With the continuous development of the optical industry, prisms have different uses in different fields, and their applications are becoming more and more extensive, and the shapes of optical prisms are also different. With the continuous development and application of prisms, let us first understand what are the manufacturing processes of optical prisms.
Prisms are solid glass optics that are ground and polished to geometrically and optically distinct shapes, with angles, positions and number of optical parallels helping to define type and function.
In order to be successful in most applications, prisms must be manufactured to very tight tolerances and precision, and large-scale automated processes are completely infeasible for prism manufacturing due to variability in shape, size, and most importantly, the number of reflective surfaces.
Additionally, most high-precision prisms tend to be manufactured in small quantities, meaning that automated processes are unnecessary.
First, a piece of glass (called a "glass blank") of a specific grade and glass type is obtained, and the glass is sanded, or passed through a metal diamond wheel to produce a near-finished product.
Most of the glass is removed from this stage, resulting in a flat but still rough surface, at which point the size of the soon-to-be prism is very close to the desired specification.
This is followed by a fine grinding process to remove subsurface cracks on the surface; this stage is called fine grinding, and scratches left over from this stage will be removed in a second stage.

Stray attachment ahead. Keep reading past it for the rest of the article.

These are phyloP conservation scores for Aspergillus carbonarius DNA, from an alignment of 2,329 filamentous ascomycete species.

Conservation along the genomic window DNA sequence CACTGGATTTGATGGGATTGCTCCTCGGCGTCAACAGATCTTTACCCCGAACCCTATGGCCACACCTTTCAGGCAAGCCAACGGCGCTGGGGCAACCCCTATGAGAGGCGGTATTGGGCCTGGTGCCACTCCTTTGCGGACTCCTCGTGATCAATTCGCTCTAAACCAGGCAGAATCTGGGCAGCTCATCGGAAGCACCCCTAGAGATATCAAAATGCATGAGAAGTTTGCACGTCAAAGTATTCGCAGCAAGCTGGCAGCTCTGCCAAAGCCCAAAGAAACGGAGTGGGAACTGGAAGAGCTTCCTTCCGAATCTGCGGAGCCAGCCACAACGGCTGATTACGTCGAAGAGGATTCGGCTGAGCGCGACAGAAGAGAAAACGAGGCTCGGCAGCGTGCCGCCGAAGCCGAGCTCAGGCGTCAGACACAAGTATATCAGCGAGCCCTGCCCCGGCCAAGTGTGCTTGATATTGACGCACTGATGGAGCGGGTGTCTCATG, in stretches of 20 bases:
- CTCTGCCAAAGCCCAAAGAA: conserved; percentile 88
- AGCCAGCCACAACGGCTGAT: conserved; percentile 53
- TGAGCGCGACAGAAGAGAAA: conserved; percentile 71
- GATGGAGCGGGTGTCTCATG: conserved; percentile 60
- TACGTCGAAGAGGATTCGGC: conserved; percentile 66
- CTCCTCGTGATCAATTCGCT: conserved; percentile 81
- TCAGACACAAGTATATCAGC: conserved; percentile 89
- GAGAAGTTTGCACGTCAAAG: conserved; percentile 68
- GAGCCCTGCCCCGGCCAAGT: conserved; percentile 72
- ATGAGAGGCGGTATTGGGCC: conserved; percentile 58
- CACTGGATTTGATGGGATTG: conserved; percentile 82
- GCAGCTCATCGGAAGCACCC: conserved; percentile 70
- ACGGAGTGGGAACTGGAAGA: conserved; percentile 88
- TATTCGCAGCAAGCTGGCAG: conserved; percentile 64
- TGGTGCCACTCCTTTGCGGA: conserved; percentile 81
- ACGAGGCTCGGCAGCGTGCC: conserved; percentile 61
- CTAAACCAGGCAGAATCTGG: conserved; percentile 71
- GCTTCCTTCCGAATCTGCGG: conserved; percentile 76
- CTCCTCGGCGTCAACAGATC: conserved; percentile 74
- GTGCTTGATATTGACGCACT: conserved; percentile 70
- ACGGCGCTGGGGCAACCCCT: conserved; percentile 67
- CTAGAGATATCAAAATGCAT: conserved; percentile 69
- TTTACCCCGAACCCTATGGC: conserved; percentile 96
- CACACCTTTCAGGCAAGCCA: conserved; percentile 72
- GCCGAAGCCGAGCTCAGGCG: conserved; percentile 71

The glass surface should appear cloudy and opaque after the finishing process, and the optical prism surface must be wet during the first two stages to speed glass removal and prevent overheating of the glass itself.
The third stage consists of polishing the prisms to the required precision according to the specifications, in this stage the glass will be rubbed against a polyurethane polisher wetted with a "slurry", which is an optical polish that usually consists of water mixed with pumice or cerium oxide polishing compound.
The exact timing of the polishing stage is very dependent on the required mirror specification. Once polishing is complete, the chamfering can begin. In this fourth stage, the edge of the prism will pass through a rotating diamond plate to slightly blunt.
After chamfering, the finished prism is cleaned, inspected (both manually and automatically), and if necessary, anti-reflective (AR) and/or metallic reflective coating to further help improve overall transmittance and/or reflectivity.
Although the process needs to be more actively involved and may require more loops or operations due to the number of reflective surfaces on the prism, it is generated, smooth.
The entire process of manufacturing a prism requires constant adjustment and fixing of each mirror facet in progress, and fixing the prism in place involves two methods, blocking and contact.
Blocking requires the prisms to be arranged in a metal tool impregnated with hot wax, contact, on the other hand, is an optical bonding process at room temperature that fastens two clean glass surfaces together through their van der Waals interaction.
The contact method is used when high tolerances are required, as it does not require additional adjustments during the build, smoothing or polishing stages to account for the wax thickness between the prism surface and the contact block.
A skilled optometrist is required to manually inspect and adjust the surface of the prism being processed at every stage of the prism manufacturing process, from generation to blocking and contact.
As such, it requires a very labor-intensive injection, and requires experience and skill to complete, and the entire process of making an optical prism usually requires a considerable amount of time, work, and concentration.